No two buildings are the same. No two A/C systems are identical. Each design and layout will throw you a curveball, especially when you are asked to service them after construction. When faced with something you’ve never seen before or when confronted with a challenge that seems insurmountable, you either rise to the occasion or you don’t.
Over our years of cleaning HVAC systems, we have said many times, “NOW we’ve seen it all!” only to stumble across something we’ve never seen before. Such is business.
One thing we frequently do is rehabilitate the inside of vertical air ducts – vertical ducts that extend numerous floors and have shredded or contaminated internal liner. By this time, it almost seems old hat to us and, famous last words, we’ve seen it all. We had seen it all until this job. The building was not that tall, only 5 stories. The vertical duct was of a size that we could easily put the bosun chair into it, the crew could do what needed doing and that would be that. Easy-peasy. Following our normal procedure, we met with the rigging company several days prior to beginning the job to do a walk through, figured how to get the rigging equipment to the roof and work out how to do the installation. No problem. Finance, schedule and logistics were all worked out.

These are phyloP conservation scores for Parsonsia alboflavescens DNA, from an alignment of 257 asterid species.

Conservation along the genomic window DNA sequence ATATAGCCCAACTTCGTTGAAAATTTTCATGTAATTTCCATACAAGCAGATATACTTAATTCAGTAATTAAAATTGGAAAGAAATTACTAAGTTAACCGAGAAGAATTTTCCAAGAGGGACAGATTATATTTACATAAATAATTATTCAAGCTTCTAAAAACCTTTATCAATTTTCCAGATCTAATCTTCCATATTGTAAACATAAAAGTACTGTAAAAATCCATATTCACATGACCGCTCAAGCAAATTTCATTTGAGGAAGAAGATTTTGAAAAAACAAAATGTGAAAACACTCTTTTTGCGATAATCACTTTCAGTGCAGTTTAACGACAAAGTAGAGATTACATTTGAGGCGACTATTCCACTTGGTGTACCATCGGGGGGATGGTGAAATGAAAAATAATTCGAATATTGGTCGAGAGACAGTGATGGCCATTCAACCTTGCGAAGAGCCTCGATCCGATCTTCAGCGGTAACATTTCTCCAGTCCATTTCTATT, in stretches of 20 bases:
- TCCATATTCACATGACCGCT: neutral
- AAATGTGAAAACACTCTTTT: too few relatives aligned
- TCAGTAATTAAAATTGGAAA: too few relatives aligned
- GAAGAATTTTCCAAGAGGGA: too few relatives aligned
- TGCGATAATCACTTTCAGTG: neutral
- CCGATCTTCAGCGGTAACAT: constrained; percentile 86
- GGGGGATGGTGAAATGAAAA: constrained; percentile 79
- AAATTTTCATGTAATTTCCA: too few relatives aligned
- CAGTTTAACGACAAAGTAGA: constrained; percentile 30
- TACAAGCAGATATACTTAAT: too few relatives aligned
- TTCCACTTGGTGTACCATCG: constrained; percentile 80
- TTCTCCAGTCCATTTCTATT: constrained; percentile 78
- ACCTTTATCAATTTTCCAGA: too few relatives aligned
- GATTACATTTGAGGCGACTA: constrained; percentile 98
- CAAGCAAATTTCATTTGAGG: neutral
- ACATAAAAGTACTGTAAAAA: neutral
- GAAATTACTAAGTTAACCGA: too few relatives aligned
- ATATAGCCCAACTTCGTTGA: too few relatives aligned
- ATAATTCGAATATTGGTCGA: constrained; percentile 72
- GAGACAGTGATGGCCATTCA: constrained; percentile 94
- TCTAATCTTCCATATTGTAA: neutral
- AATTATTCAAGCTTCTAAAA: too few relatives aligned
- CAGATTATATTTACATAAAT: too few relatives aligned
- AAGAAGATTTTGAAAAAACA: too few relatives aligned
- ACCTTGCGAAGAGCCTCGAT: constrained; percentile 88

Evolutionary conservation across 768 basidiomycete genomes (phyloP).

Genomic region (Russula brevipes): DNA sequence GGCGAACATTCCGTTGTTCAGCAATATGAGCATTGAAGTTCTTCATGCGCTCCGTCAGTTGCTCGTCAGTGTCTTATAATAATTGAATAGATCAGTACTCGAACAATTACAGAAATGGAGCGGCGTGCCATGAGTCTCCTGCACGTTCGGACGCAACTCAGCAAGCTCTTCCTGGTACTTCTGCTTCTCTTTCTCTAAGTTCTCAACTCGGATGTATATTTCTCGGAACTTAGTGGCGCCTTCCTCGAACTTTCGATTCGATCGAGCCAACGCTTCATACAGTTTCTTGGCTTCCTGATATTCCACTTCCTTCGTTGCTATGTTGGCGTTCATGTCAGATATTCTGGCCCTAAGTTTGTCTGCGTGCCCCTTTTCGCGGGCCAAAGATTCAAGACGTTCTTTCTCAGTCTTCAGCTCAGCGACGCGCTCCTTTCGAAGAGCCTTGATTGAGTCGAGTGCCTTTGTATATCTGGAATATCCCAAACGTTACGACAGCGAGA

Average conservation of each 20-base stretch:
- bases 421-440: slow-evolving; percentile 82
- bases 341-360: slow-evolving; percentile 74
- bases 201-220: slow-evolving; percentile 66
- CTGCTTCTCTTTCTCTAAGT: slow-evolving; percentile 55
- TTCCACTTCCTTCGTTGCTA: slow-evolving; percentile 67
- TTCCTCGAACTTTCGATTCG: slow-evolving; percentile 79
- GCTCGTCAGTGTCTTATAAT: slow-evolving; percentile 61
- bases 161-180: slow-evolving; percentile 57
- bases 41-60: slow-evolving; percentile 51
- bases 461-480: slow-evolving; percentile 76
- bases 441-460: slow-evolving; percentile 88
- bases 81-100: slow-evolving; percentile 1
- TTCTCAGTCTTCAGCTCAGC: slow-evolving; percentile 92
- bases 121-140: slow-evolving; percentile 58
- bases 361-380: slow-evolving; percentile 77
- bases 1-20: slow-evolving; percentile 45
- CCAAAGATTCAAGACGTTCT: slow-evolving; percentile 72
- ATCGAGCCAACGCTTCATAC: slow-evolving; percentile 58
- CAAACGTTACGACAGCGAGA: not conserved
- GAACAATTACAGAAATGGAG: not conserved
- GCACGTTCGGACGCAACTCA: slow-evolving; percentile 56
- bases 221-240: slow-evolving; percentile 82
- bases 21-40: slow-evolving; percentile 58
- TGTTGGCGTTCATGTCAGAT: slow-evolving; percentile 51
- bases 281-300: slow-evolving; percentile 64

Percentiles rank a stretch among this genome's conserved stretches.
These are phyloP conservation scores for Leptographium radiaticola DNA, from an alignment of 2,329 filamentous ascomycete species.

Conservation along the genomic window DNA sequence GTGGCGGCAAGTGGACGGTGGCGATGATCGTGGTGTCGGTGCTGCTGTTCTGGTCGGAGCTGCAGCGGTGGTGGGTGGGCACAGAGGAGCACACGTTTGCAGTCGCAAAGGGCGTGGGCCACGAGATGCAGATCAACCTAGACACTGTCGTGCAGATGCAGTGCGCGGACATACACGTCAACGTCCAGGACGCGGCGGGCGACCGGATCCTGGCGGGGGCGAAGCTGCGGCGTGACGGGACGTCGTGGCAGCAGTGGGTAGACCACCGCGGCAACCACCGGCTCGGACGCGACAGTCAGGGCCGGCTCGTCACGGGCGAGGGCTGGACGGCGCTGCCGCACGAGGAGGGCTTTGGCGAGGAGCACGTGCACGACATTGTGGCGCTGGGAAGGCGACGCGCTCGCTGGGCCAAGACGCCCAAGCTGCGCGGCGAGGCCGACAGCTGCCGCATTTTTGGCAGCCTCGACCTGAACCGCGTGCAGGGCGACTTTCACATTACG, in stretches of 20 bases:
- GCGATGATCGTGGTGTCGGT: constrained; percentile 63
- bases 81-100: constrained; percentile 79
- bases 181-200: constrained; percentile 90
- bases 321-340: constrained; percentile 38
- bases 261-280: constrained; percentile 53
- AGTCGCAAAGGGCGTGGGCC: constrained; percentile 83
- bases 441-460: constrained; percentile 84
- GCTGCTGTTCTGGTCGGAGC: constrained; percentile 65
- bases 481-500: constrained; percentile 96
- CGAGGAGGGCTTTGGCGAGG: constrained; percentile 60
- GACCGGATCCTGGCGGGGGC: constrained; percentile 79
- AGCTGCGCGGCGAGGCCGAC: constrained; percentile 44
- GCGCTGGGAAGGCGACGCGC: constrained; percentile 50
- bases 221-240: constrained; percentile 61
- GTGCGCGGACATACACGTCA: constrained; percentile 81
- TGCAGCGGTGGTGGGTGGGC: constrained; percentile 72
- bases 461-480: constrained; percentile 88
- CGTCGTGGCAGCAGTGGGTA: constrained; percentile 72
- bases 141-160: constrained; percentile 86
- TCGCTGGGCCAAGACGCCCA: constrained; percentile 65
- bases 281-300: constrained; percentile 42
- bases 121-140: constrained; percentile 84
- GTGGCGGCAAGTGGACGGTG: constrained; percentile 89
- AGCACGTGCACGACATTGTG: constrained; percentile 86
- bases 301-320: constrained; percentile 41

Everyone arrived on time the day of the job, things were organized and ready to roll along without a hitch, until, of course there was a hitch. The hitch came in the form of horizontal stabilizing rods straight down the middle of the duct preventing the installation of the bosun’s chair. The stabilizing bars were not shown on the prints. Well there we were, equipment on hand, crews on hand, the rigging installation crew on hand. At 10 o’clock. At night. Yay!
We opened the outer wall, opened the vertical duct and look what we found! Stabilizing bars smack dab in the middle preventing the installation of the bosun’s chair as we designed it to be installed.
This required some fast thinking. The rigging company (who is completely professional, service oriented and competent, by the way), arranged to get a separate set of equipment out to the job site that night. We needed a smaller chair to fit in the smaller space, a different motor for the lift and various bits and pieces to make it all work.
What we needed to do is set up the chair in two separate spots, threading the cable through the turning vanes so we could work on each side of the shaft. It was a pain, to say the least. Instead of working on the whole shaft at once, we had to treat it as two separate vertical shafts. Clean down one side of it by removing the mold contaminated liner, brushing, vacuuming and sanitizing the entire shaft.
And finally, repeat on side 2. This whole procedure was done on a second shaft identical to the first.
The project took about 4 days longer than anticipated and it was not by any means a big money maker, but it was most definitely a winner of a job. The client was totally jazzed, we figured it out and the tech crew was beyond proud of the product they got.
Sometimes you do what you have to do to get the product, and when all is said and done, that is what counts.